Crassulaceae 1g @ $11

Dyckia 'Red Devil'

Dyckia 'Red Devil'red-leafed dyckia
This, one of the most colorful Dyckia in our collection and a probable hybrid between D. platyphylla and D. leptostachya, grows to 10-15" high and 18" or so wide in reasonable time with elegantly spined rosettes of deep olive green, burnished intense red, more so with more light. Spring and summer flowers are of burnt orange atop 2 ft stalks. One surprise is the reported frost hardiness, with some testimonials to 8F though we'd be a bit skittish there; we're more confident in the mid teens briefly, mid USDA zone 8, probably colder if dry. Fine container plant, a bit slow growing and offsetting so will remain within bounds for some time.
Bromeliaceae 6in @ $14

Dyckia choristaminea

Dyckia choristaminea
Terrestrial bromeliad with succulent, spidery leaves mottled deep purple and forming rosettes to only about 4.” Flowers are produced in summertime clusters of orangey red. Offsets quickly after flowering. Full sun for best color. We find it best as a pot specimen though would make a good wall or rock garden plant where temperatures seldom drop to 18F, upper USDA zone 8.
Bromeliaceae 6in @ $15


Echeveria 'Frosty'
Tender succulent with a fuzzy texture, the light colored leaves densely "frosted" with minute hairs. Intolerant of any frost so best in a moveable pot with well-drained soil, watered occasionally in summer and less in winter. Best in sun to light shade with bright indoor winter light. Frost hardy to 30F, USDA zone 10.
Crassulaceae 4in @ $7


Echeveria 'Silver Onion'
One of the bluest echeverias. To 6" tall with cupped, powder blue leaves slowly offsets to create dazzling clumps. Bright orange flowers in spring and summer. Bright light with dry winter conditions. A fine container plant, especially with contrasting darker colors, or for bedding out where temperatures seldom fall below 20F, USDA zone 9.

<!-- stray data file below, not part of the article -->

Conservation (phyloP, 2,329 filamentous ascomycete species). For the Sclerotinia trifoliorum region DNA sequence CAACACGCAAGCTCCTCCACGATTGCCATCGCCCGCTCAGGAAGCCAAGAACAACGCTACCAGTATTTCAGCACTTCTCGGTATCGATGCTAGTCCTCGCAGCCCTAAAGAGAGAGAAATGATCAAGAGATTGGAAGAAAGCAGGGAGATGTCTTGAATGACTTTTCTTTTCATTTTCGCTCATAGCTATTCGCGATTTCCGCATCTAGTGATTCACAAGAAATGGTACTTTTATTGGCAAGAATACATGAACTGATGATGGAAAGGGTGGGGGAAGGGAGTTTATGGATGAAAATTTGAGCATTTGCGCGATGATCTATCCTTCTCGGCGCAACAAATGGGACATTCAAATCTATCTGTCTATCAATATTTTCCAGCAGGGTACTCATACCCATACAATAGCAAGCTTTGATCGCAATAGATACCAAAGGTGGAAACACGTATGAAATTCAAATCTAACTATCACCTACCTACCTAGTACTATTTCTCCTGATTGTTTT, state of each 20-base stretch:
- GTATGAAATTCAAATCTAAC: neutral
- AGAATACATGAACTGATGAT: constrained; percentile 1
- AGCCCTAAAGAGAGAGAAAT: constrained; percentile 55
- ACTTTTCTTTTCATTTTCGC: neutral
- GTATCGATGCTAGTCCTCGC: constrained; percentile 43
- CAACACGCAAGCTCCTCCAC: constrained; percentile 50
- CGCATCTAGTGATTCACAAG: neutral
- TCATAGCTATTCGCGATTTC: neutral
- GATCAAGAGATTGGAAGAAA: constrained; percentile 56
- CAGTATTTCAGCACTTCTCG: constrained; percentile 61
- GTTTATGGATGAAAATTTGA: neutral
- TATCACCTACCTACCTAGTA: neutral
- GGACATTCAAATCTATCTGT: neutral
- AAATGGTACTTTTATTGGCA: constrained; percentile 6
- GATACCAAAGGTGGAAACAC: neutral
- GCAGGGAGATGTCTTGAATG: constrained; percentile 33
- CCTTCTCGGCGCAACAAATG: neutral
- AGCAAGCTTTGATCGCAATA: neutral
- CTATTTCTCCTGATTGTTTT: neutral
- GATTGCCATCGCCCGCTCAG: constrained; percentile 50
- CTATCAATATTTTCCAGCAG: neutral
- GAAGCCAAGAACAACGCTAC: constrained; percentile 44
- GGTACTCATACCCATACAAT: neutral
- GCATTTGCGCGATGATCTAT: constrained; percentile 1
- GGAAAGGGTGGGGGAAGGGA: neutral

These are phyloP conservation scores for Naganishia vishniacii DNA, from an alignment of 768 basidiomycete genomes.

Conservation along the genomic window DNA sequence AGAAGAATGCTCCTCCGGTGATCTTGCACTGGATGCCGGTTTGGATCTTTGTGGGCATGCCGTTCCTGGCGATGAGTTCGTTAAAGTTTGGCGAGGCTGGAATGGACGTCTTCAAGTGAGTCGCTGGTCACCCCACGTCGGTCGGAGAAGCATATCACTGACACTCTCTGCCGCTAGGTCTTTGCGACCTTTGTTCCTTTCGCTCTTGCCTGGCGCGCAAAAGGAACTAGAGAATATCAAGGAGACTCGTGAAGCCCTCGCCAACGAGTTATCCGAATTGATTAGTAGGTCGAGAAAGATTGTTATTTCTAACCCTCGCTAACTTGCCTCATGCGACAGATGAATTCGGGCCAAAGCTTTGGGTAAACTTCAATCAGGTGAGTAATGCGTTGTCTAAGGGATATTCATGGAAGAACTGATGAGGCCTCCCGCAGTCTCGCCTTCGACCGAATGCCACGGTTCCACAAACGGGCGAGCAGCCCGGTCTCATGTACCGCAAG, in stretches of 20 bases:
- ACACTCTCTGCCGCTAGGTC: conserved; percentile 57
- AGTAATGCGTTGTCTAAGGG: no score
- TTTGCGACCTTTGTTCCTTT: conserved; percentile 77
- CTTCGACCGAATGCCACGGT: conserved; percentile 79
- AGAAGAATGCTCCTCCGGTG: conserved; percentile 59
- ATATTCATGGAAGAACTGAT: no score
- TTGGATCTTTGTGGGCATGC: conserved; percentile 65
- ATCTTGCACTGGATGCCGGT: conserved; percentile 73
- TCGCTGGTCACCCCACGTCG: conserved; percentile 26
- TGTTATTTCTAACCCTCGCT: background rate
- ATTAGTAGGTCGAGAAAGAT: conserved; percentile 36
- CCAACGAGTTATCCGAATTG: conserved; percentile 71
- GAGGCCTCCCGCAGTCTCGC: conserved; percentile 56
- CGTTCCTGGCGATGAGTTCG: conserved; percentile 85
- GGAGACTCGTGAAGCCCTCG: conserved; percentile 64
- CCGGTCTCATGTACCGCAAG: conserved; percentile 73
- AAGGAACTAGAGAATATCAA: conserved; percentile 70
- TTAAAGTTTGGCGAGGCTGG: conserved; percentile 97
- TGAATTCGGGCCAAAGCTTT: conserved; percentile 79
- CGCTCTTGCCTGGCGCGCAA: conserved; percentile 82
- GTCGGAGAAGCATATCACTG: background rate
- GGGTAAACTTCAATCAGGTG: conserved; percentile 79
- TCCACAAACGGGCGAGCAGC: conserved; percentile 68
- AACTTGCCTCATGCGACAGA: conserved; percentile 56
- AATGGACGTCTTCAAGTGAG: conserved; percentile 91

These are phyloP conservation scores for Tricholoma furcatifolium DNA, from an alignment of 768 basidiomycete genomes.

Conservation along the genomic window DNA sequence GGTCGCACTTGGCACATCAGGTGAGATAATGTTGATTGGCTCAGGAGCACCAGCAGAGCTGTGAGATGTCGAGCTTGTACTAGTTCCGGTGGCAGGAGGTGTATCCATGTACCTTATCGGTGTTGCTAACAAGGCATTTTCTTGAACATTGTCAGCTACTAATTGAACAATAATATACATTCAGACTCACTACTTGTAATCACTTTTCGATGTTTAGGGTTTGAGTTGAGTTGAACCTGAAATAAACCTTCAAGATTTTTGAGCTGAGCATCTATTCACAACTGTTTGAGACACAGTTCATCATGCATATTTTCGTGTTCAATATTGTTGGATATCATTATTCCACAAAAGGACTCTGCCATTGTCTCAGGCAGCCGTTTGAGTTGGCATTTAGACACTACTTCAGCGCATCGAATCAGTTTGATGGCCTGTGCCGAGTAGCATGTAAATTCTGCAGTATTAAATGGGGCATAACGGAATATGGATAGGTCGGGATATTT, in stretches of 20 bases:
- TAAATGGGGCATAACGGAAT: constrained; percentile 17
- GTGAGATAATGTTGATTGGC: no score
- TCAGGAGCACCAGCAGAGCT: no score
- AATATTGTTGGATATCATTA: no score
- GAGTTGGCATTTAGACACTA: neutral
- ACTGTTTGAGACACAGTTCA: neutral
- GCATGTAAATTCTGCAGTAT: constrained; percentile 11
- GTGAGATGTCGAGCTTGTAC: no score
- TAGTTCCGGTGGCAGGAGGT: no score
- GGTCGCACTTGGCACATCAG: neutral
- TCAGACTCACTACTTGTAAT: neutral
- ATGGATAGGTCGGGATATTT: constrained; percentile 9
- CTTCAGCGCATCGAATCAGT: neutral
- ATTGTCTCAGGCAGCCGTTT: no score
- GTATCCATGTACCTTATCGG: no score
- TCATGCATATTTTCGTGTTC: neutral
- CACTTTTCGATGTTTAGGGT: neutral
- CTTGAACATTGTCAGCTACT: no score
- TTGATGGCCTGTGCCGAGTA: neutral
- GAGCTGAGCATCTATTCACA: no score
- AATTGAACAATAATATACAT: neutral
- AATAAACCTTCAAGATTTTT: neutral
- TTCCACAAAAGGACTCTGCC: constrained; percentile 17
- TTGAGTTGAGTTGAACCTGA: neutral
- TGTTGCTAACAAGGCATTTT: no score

Crassulaceae 4in @ $9


Echeveria peacockii
Lovely fast growing echeveria, found in Mexico and north into California on rocky outcrops where drainage is very fast. Rosettes of silver-blue leaves are highlighted in purple and topped with stalks of dark orange flowers beginning in early summer. Best in lean soil that drains quickly and bright light where they are protected from the hottest sun. Little water is needed in the winter months with more provided in spring and summer. Frost hardy to 25F, USDA zone 9b, so best in containers with winter protection where temperatures drop below.
Crassulaceae 4in @ $7


Fascicularia bicolor ssp. caniculata - cl.1
A hardy Bromeliad from Chile. Grey strapped foliage overtopped by bright blue/violet flowers mid summer. Container or in ground. Sun and summer water. Unworldly awesome. Frost hardy to 10F or even less with protection. These from the University Valdivia.
Bromeliaceae 2g @ $32

Faucaria sp.

Faucaria sp.
Unidentified faucaria, probably Faucaria felina, the largest species, but nevertheless lovely with it's yellow flowers opening around noon and closing in the afternoon -- as long as they have sun. Succulent leaves are triangular and toothed along the edges (hence the common name of "tiger jaws", held in crowded rosettes. Best with good drainage and lots of light -- a bit of shade where sun is very hot. They enjoy regular water in spring and fall, their growing season and should be kept moderately dry in winter and summer. Not frost hardy in Pacific Northwest winters, but as a USDA zone 9 plant, happy in pots.